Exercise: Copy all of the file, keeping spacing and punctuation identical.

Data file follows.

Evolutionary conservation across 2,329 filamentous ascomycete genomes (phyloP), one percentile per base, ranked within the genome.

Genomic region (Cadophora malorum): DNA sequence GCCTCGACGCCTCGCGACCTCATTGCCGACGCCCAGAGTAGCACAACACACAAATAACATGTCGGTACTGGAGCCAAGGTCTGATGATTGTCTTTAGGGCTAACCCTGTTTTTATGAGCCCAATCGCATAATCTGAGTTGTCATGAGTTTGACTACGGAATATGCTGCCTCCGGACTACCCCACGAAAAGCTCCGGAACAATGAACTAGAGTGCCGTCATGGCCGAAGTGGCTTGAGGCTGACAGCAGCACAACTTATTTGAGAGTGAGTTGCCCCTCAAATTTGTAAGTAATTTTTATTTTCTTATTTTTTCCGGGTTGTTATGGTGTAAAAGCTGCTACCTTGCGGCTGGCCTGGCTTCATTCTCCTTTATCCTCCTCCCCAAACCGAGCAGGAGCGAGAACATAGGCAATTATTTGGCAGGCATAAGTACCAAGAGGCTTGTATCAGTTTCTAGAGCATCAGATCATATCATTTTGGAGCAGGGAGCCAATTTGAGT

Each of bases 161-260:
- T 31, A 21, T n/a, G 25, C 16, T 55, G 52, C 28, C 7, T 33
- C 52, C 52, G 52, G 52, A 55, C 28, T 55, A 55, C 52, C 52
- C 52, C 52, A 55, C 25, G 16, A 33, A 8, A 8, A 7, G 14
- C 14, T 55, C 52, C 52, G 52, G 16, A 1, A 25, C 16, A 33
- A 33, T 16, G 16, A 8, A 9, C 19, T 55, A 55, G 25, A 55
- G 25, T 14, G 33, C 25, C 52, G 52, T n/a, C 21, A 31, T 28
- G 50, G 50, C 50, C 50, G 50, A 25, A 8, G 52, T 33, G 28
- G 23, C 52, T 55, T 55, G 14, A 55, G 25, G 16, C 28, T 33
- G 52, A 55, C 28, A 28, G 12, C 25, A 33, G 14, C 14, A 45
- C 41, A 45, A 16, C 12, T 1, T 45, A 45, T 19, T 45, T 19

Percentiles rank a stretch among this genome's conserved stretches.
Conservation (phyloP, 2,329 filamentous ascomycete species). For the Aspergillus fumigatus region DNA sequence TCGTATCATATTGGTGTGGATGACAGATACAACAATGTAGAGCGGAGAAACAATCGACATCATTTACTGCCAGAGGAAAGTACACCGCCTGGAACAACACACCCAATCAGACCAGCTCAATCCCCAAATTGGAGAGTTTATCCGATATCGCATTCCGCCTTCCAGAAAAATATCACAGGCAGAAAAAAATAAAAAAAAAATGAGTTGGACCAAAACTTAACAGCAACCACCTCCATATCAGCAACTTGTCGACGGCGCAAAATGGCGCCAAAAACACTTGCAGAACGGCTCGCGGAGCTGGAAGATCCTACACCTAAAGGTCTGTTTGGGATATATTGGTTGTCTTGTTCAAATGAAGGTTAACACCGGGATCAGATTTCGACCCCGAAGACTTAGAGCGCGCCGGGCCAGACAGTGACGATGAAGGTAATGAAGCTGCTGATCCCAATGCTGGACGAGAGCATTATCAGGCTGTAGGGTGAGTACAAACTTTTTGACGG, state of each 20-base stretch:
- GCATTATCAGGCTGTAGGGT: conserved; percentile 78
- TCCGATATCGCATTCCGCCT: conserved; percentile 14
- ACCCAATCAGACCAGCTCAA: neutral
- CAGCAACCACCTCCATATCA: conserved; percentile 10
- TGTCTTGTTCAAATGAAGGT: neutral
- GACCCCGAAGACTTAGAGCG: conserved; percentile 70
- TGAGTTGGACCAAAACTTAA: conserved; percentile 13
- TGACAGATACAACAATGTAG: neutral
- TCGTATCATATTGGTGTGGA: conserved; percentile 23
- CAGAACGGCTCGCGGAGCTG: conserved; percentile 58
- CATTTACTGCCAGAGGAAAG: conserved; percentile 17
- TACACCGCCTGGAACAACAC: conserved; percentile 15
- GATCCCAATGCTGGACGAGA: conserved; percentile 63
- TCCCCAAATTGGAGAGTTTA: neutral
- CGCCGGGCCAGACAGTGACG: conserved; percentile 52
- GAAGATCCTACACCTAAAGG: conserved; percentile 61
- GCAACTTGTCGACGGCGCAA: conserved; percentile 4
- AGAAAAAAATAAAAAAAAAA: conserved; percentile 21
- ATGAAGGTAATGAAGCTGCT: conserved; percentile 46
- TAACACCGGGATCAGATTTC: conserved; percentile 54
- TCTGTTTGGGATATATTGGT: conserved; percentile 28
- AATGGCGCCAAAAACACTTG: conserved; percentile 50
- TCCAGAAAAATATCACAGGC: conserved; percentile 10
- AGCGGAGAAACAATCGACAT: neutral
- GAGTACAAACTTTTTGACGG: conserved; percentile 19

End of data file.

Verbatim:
Evolutionary conservation across 2,329 filamentous ascomycete genomes (phyloP), one percentile per base, ranked within the genome.

Genomic region (Cadophora malorum): DNA sequence GCCTCGACGCCTCGCGACCTCATTGCCGACGCCCAGAGTAGCACAACACACAAATAACATGTCGGTACTGGAGCCAAGGTCTGATGATTGTCTTTAGGGCTAACCCTGTTTTTATGAGCCCAATCGCATAATCTGAGTTGTCATGAGTTTGACTACGGAATATGCTGCCTCCGGACTACCCCACGAAAAGCTCCGGAACAATGAACTAGAGTGCCGTCATGGCCGAAGTGGCTTGAGGCTGACAGCAGCACAACTTATTTGAGAGTGAGTTGCCCCTCAAATTTGTAAGTAATTTTTATTTTCTTATTTTTTCCGGGTTGTTATGGTGTAAAAGCTGCTACCTTGCGGCTGGCCTGGCTTCATTCTCCTTTATCCTCCTCCCCAAACCGAGCAGGAGCGAGAACATAGGCAATTATTTGGCAGGCATAAGTACCAAGAGGCTTGTATCAGTTTCTAGAGCATCAGATCATATCATTTTGGAGCAGGGAGCCAATTTGAGT

Each of bases 161-260:
- T 31, A 21, T n/a, G 25, C 16, T 55, G 52, C 28, C 7, T 33
- C 52, C 52, G 52, G 52, A 55, C 28, T 55, A 55, C 52, C 52
- C 52, C 52, A 55, C 25, G 16, A 33, A 8, A 8, A 7, G 14
- C 14, T 55, C 52, C 52, G 52, G 16, A 1, A 25, C 16, A 33
- A 33, T 16, G 16, A 8, A 9, C 19, T 55, A 55, G 25, A 55
- G 25, T 14, G 33, C 25, C 52, G 52, T n/a, C 21, A 31, T 28
- G 50, G 50, C 50, C 50, G 50, A 25, A 8, G 52, T 33, G 28
- G 23, C 52, T 55, T 55, G 14, A 55, G 25, G 16, C 28, T 33
- G 52, A 55, C 28, A 28, G 12, C 25, A 33, G 14, C 14, A 45
- C 41, A 45, A 16, C 12, T 1, T 45, A 45, T 19, T 45, T 19

Percentiles rank a stretch among this genome's conserved stretches.
Conservation (phyloP, 2,329 filamentous ascomycete species). For the Aspergillus fumigatus region DNA sequence TCGTATCATATTGGTGTGGATGACAGATACAACAATGTAGAGCGGAGAAACAATCGACATCATTTACTGCCAGAGGAAAGTACACCGCCTGGAACAACACACCCAATCAGACCAGCTCAATCCCCAAATTGGAGAGTTTATCCGATATCGCATTCCGCCTTCCAGAAAAATATCACAGGCAGAAAAAAATAAAAAAAAAATGAGTTGGACCAAAACTTAACAGCAACCACCTCCATATCAGCAACTTGTCGACGGCGCAAAATGGCGCCAAAAACACTTGCAGAACGGCTCGCGGAGCTGGAAGATCCTACACCTAAAGGTCTGTTTGGGATATATTGGTTGTCTTGTTCAAATGAAGGTTAACACCGGGATCAGATTTCGACCCCGAAGACTTAGAGCGCGCCGGGCCAGACAGTGACGATGAAGGTAATGAAGCTGCTGATCCCAATGCTGGACGAGAGCATTATCAGGCTGTAGGGTGAGTACAAACTTTTTGACGG, state of each 20-base stretch:
- GCATTATCAGGCTGTAGGGT: conserved; percentile 78
- TCCGATATCGCATTCCGCCT: conserved; percentile 14
- ACCCAATCAGACCAGCTCAA: neutral
- CAGCAACCACCTCCATATCA: conserved; percentile 10
- TGTCTTGTTCAAATGAAGGT: neutral
- GACCCCGAAGACTTAGAGCG: conserved; percentile 70
- TGAGTTGGACCAAAACTTAA: conserved; percentile 13
- TGACAGATACAACAATGTAG: neutral
- TCGTATCATATTGGTGTGGA: conserved; percentile 23
- CAGAACGGCTCGCGGAGCTG: conserved; percentile 58
- CATTTACTGCCAGAGGAAAG: conserved; percentile 17
- TACACCGCCTGGAACAACAC: conserved; percentile 15
- GATCCCAATGCTGGACGAGA: conserved; percentile 63
- TCCCCAAATTGGAGAGTTTA: neutral
- CGCCGGGCCAGACAGTGACG: conserved; percentile 52
- GAAGATCCTACACCTAAAGG: conserved; percentile 61
- GCAACTTGTCGACGGCGCAA: conserved; percentile 4
- AGAAAAAAATAAAAAAAAAA: conserved; percentile 21
- ATGAAGGTAATGAAGCTGCT: conserved; percentile 46
- TAACACCGGGATCAGATTTC: conserved; percentile 54
- TCTGTTTGGGATATATTGGT: conserved; percentile 28
- AATGGCGCCAAAAACACTTG: conserved; percentile 50
- TCCAGAAAAATATCACAGGC: conserved; percentile 10
- AGCGGAGAAACAATCGACAT: neutral
- GAGTACAAACTTTTTGACGG: conserved; percentile 19